How the U.S. Tax Reform affect Offshore Entities
With the recently introduced U.S. tax reform, the lawmakers also added a new offshore tax, which is designed to tackle the issue coming from the intangible income many corporations and partnerships stack abroad. It is called “Global Intangible Low-Taxed Income” (GILTI) and as its name suggests it will be affected by the law no matter, which country outside of the U.S. it is generated in.
This new offshore tax will apply to many types of income, including royalties, licensing and patents. Giants like Apple have been benefiting from loopholes generating them millions if not billions of these types of intellectual property income before the offshore tax was introduced with the U.S. tax reform.
The new law is set to affect not only corporations but also not publicly traded partnerships, service providing firms with offices abroad and companies who use foreign plants, equipment and inventory.
The intention behind GILTI is to encourage big American companies to hold their intellectual properties in the U.S. rather than offshore. At the moment, the most preferred location for the big players in Ireland.
What’s the Deal for Corporations?
The way corporations benefit from the U.S. tax reform is by having their corporate tax cut to 21% from the previous 35%. That’s sound just fantastic for the CEOs and shareholders, however, now that the tax rate is lower, it will apply on all generated income, even from abroad without a right for deferral. To make the contrast, up until now, foreign earned income was also taxable, but not actually due until brought into the U.S. After the U.S. tax reform corporations will have to pay tax on all of their foreign earned income even if it doesn’t come back to the country. Lawmakers expect to collect taxes on over $3 trillion sitting offshore.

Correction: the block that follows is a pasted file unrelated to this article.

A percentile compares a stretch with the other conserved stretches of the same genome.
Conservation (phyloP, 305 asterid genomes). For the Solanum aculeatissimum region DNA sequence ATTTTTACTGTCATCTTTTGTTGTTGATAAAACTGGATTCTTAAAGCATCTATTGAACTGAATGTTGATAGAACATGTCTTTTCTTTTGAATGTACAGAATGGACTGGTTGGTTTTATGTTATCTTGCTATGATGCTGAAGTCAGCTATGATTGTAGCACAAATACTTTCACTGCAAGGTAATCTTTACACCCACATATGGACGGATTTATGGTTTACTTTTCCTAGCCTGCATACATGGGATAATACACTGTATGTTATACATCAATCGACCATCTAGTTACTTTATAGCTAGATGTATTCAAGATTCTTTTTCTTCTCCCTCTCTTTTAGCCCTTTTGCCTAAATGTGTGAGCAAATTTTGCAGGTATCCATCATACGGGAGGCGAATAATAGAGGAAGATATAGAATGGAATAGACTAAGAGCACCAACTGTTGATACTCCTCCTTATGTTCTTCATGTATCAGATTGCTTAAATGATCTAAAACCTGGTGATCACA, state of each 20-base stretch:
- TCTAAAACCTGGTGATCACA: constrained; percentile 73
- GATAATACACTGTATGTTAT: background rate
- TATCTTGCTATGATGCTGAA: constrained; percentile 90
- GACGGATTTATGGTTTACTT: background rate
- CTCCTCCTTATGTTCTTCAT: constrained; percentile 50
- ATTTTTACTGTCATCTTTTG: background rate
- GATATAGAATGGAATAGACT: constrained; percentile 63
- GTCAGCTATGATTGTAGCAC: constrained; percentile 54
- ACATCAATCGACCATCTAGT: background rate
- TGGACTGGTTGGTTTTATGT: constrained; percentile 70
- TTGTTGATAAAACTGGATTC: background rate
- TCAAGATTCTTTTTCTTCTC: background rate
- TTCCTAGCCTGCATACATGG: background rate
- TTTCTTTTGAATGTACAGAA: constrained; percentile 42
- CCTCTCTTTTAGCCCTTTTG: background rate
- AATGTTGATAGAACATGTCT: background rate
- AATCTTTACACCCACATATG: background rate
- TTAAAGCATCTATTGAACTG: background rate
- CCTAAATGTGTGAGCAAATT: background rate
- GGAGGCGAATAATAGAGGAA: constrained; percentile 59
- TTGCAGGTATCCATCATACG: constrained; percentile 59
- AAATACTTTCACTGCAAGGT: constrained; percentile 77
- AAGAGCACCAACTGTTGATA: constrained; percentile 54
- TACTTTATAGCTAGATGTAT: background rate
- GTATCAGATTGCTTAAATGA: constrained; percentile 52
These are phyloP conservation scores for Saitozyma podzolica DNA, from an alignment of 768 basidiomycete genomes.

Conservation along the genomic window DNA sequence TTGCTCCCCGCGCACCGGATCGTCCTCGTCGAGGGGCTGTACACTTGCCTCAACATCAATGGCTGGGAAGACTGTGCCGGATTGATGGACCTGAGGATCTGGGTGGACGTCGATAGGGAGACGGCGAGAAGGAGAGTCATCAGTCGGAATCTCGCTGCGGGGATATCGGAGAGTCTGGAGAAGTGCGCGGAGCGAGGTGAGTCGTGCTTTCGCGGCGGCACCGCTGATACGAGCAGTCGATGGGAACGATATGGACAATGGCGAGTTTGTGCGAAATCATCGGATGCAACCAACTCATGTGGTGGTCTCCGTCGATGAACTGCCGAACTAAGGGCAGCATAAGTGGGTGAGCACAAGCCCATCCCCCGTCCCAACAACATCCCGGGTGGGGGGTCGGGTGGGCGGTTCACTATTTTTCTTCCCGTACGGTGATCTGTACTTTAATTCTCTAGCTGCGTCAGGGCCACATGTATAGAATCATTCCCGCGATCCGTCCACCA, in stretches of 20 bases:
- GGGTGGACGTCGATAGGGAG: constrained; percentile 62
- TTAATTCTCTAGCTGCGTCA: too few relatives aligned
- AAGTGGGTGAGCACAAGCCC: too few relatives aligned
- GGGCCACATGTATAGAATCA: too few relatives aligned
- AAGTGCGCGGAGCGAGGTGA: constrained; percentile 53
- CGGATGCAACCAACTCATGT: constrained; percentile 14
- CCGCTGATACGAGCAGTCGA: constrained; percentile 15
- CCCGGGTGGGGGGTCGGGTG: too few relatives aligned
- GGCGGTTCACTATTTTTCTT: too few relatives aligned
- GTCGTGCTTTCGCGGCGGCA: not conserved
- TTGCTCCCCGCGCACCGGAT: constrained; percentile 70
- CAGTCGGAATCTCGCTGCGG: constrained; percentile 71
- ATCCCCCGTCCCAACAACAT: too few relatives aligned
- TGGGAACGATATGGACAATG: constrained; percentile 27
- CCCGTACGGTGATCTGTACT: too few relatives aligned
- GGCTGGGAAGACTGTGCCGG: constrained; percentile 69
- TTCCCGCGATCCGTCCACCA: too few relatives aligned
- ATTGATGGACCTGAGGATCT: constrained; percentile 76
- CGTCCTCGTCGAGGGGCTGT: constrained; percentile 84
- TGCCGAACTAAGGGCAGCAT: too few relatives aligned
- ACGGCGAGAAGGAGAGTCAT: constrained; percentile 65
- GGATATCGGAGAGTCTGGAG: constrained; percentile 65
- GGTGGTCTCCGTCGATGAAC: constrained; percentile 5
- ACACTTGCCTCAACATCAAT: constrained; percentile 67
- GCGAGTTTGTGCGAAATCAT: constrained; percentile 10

Here’s the good news, at least for the large corporations. There will be many deductions available to most big organizations with foreign-generated income, which will make the 21% corporate tax rate, effectively, 10.5% until 2025. After that, there will be an increase in the rate up to a little over 13%. This is a huge tax relief for corporations and it means they may be able to fully avoid GILTI until after 2025.
Do Partnerships Get the Same?
The short answer is no and here comes the explanation. The U.S. tax reform was quite generous to partnerships and the pass-through business entities by giving them a 20% tax cut. This, however, only applies to their domestic income. As such structures, organizations like these do not pay taxes themselves but pass the income and tax obligations to their owner, who is then taxed on an individual rate. The highest individual tax rate after the U.S. tax reform is 37%, which is way above 21%, applicable to corporations.
In reality, partnerships won’t also be able to qualify for the deductions so if a corporation pays $10.50 on each $100 as offshore tax, partnerships and pass-throughs, in many cases, will have to pay as much as $37.
A solution to this may be a partnership going public. Tax experts claim that publicly traded partnerships and pass-through organizations will be able to benefit from the GILTI deductions and reduce their taxes.
Who Will Be Most Affected by GILTI?
GILTI is expected to affect most businesses who generate a good amount of their income through intellectual properties and not so many manufacturers and fabrics.
Another sector may be heavily affected by the GILTI and the “Orwellian” offshore tax. That’s banks. Although most of them are structured as corporations, therefore benefiting from mild tax rates and deductions, they will have to pay more in taxes now than before the U.S. tax return. This is because in 2018 they will no longer be able to defer foreign-generated income affected by GILTI.
It seems that while there were serious concerns about U.S. tax reform provision of too many loopholes for pass-through organizations trading on American soil, those who generate income abroad have been heavily disadvantaged by the offshore tax and the introduction of GILTI. Corporations, on the other hand, enjoy a full-blown tax relief.
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